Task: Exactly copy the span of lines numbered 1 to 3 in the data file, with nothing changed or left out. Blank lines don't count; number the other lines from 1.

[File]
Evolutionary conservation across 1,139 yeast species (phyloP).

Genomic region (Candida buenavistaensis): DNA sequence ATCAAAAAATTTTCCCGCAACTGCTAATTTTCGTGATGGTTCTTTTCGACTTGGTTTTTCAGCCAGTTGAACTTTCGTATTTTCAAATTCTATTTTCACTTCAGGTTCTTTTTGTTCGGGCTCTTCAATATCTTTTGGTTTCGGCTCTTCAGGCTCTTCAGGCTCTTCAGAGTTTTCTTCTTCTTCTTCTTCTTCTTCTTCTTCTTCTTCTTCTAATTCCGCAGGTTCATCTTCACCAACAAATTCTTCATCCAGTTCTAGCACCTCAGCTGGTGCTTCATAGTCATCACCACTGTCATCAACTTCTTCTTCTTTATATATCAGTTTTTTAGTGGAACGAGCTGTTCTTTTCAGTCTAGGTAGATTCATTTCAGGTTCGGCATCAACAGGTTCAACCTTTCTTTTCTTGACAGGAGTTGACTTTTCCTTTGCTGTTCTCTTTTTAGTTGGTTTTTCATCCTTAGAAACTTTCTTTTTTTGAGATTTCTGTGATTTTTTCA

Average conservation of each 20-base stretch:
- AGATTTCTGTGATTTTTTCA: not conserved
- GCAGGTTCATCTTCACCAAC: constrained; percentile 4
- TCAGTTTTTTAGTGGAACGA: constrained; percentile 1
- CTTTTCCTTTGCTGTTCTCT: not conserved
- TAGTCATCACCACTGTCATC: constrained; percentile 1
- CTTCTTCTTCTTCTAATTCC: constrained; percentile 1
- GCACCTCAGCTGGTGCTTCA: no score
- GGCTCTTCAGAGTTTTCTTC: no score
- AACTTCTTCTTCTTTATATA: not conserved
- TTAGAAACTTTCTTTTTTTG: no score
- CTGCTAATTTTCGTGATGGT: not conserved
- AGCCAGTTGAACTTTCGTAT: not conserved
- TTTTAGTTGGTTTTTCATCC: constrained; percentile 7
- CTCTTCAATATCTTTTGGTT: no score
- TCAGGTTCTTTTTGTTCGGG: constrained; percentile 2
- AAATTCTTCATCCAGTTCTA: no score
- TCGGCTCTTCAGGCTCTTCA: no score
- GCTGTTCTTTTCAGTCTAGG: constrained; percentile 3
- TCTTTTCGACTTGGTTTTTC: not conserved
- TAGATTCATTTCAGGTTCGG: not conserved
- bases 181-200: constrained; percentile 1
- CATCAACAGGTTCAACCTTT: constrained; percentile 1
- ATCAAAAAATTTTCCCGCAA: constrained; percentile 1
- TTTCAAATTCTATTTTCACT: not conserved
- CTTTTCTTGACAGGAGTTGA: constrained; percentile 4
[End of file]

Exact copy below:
Evolutionary conservation across 1,139 yeast species (phyloP).

Genomic region (Candida buenavistaensis): DNA sequence ATCAAAAAATTTTCCCGCAACTGCTAATTTTCGTGATGGTTCTTTTCGACTTGGTTTTTCAGCCAGTTGAACTTTCGTATTTTCAAATTCTATTTTCACTTCAGGTTCTTTTTGTTCGGGCTCTTCAATATCTTTTGGTTTCGGCTCTTCAGGCTCTTCAGGCTCTTCAGAGTTTTCTTCTTCTTCTTCTTCTTCTTCTTCTTCTTCTTCTTCTAATTCCGCAGGTTCATCTTCACCAACAAATTCTTCATCCAGTTCTAGCACCTCAGCTGGTGCTTCATAGTCATCACCACTGTCATCAACTTCTTCTTCTTTATATATCAGTTTTTTAGTGGAACGAGCTGTTCTTTTCAGTCTAGGTAGATTCATTTCAGGTTCGGCATCAACAGGTTCAACCTTTCTTTTCTTGACAGGAGTTGACTTTTCCTTTGCTGTTCTCTTTTTAGTTGGTTTTTCATCCTTAGAAACTTTCTTTTTTTGAGATTTCTGTGATTTTTTCA

Average conservation of each 20-base stretch: